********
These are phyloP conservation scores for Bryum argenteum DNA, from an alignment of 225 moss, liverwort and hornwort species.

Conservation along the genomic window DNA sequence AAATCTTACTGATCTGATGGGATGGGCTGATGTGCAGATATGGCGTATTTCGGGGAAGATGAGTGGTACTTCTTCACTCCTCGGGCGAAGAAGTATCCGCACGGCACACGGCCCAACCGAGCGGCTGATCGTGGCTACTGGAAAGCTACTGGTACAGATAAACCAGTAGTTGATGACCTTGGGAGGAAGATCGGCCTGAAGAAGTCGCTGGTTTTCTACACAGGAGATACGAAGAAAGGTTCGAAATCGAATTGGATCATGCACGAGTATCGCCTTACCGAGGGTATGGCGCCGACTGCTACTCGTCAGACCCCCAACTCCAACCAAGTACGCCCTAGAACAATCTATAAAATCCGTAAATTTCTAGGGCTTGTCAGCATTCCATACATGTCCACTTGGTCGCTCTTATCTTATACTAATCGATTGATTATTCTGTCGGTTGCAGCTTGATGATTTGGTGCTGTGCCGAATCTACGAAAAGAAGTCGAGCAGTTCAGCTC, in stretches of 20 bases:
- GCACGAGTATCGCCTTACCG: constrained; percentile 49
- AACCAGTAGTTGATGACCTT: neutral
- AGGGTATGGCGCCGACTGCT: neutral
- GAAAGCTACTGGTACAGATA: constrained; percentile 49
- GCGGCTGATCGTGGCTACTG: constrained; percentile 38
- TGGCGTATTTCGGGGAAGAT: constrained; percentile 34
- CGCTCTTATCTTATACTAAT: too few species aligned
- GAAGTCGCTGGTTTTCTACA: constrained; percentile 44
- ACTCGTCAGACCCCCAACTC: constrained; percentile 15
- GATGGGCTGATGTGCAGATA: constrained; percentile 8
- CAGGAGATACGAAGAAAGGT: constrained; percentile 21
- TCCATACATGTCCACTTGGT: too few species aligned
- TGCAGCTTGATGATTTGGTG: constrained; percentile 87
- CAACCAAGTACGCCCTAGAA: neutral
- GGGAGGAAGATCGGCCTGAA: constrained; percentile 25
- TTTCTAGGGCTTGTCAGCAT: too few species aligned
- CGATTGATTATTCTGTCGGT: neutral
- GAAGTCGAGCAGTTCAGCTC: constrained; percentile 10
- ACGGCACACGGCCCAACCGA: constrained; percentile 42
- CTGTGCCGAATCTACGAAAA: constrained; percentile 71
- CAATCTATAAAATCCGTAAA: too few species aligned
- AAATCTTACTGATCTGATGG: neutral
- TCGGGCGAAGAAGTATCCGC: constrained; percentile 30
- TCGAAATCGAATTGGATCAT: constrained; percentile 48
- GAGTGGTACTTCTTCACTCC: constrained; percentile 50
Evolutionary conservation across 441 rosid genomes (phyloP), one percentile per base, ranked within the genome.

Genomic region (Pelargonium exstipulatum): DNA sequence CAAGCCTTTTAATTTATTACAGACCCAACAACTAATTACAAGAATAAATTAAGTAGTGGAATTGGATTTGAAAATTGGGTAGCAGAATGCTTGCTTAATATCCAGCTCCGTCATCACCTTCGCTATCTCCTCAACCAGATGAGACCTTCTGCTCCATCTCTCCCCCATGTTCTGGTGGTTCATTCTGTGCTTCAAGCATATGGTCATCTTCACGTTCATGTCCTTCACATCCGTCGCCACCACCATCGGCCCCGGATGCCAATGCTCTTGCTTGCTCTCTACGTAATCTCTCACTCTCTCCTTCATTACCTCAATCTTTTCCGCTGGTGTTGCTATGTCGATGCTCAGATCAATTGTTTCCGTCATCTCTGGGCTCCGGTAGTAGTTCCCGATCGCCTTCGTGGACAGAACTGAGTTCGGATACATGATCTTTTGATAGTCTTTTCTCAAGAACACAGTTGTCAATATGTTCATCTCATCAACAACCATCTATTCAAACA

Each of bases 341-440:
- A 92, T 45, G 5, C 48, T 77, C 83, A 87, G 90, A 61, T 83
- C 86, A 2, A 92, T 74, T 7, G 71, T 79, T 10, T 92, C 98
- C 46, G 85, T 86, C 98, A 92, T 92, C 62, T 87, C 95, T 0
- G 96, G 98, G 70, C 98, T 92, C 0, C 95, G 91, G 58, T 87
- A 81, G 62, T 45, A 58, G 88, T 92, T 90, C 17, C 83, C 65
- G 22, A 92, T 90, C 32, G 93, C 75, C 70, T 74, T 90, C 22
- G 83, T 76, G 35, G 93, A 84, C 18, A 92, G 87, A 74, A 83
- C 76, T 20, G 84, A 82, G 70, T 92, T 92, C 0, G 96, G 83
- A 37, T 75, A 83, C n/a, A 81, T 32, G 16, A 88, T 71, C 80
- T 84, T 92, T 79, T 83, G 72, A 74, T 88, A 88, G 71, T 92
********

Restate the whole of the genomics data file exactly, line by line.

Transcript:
These are phyloP conservation scores for Bryum argenteum DNA, from an alignment of 225 moss, liverwort and hornwort species.

Conservation along the genomic window DNA sequence AAATCTTACTGATCTGATGGGATGGGCTGATGTGCAGATATGGCGTATTTCGGGGAAGATGAGTGGTACTTCTTCACTCCTCGGGCGAAGAAGTATCCGCACGGCACACGGCCCAACCGAGCGGCTGATCGTGGCTACTGGAAAGCTACTGGTACAGATAAACCAGTAGTTGATGACCTTGGGAGGAAGATCGGCCTGAAGAAGTCGCTGGTTTTCTACACAGGAGATACGAAGAAAGGTTCGAAATCGAATTGGATCATGCACGAGTATCGCCTTACCGAGGGTATGGCGCCGACTGCTACTCGTCAGACCCCCAACTCCAACCAAGTACGCCCTAGAACAATCTATAAAATCCGTAAATTTCTAGGGCTTGTCAGCATTCCATACATGTCCACTTGGTCGCTCTTATCTTATACTAATCGATTGATTATTCTGTCGGTTGCAGCTTGATGATTTGGTGCTGTGCCGAATCTACGAAAAGAAGTCGAGCAGTTCAGCTC, in stretches of 20 bases:
- GCACGAGTATCGCCTTACCG: constrained; percentile 49
- AACCAGTAGTTGATGACCTT: neutral
- AGGGTATGGCGCCGACTGCT: neutral
- GAAAGCTACTGGTACAGATA: constrained; percentile 49
- GCGGCTGATCGTGGCTACTG: constrained; percentile 38
- TGGCGTATTTCGGGGAAGAT: constrained; percentile 34
- CGCTCTTATCTTATACTAAT: too few species aligned
- GAAGTCGCTGGTTTTCTACA: constrained; percentile 44
- ACTCGTCAGACCCCCAACTC: constrained; percentile 15
- GATGGGCTGATGTGCAGATA: constrained; percentile 8
- CAGGAGATACGAAGAAAGGT: constrained; percentile 21
- TCCATACATGTCCACTTGGT: too few species aligned
- TGCAGCTTGATGATTTGGTG: constrained; percentile 87
- CAACCAAGTACGCCCTAGAA: neutral
- GGGAGGAAGATCGGCCTGAA: constrained; percentile 25
- TTTCTAGGGCTTGTCAGCAT: too few species aligned
- CGATTGATTATTCTGTCGGT: neutral
- GAAGTCGAGCAGTTCAGCTC: constrained; percentile 10
- ACGGCACACGGCCCAACCGA: constrained; percentile 42
- CTGTGCCGAATCTACGAAAA: constrained; percentile 71
- CAATCTATAAAATCCGTAAA: too few species aligned
- AAATCTTACTGATCTGATGG: neutral
- TCGGGCGAAGAAGTATCCGC: constrained; percentile 30
- TCGAAATCGAATTGGATCAT: constrained; percentile 48
- GAGTGGTACTTCTTCACTCC: constrained; percentile 50
Evolutionary conservation across 441 rosid genomes (phyloP), one percentile per base, ranked within the genome.

Genomic region (Pelargonium exstipulatum): DNA sequence CAAGCCTTTTAATTTATTACAGACCCAACAACTAATTACAAGAATAAATTAAGTAGTGGAATTGGATTTGAAAATTGGGTAGCAGAATGCTTGCTTAATATCCAGCTCCGTCATCACCTTCGCTATCTCCTCAACCAGATGAGACCTTCTGCTCCATCTCTCCCCCATGTTCTGGTGGTTCATTCTGTGCTTCAAGCATATGGTCATCTTCACGTTCATGTCCTTCACATCCGTCGCCACCACCATCGGCCCCGGATGCCAATGCTCTTGCTTGCTCTCTACGTAATCTCTCACTCTCTCCTTCATTACCTCAATCTTTTCCGCTGGTGTTGCTATGTCGATGCTCAGATCAATTGTTTCCGTCATCTCTGGGCTCCGGTAGTAGTTCCCGATCGCCTTCGTGGACAGAACTGAGTTCGGATACATGATCTTTTGATAGTCTTTTCTCAAGAACACAGTTGTCAATATGTTCATCTCATCAACAACCATCTATTCAAACA

Each of bases 341-440:
- A 92, T 45, G 5, C 48, T 77, C 83, A 87, G 90, A 61, T 83
- C 86, A 2, A 92, T 74, T 7, G 71, T 79, T 10, T 92, C 98
- C 46, G 85, T 86, C 98, A 92, T 92, C 62, T 87, C 95, T 0
- G 96, G 98, G 70, C 98, T 92, C 0, C 95, G 91, G 58, T 87
- A 81, G 62, T 45, A 58, G 88, T 92, T 90, C 17, C 83, C 65
- G 22, A 92, T 90, C 32, G 93, C 75, C 70, T 74, T 90, C 22
- G 83, T 76, G 35, G 93, A 84, C 18, A 92, G 87, A 74, A 83
- C 76, T 20, G 84, A 82, G 70, T 92, T 92, C 0, G 96, G 83
- A 37, T 75, A 83, C n/a, A 81, T 32, G 16, A 88, T 71, C 80
- T 84, T 92, T 79, T 83, G 72, A 74, T 88, A 88, G 71, T 92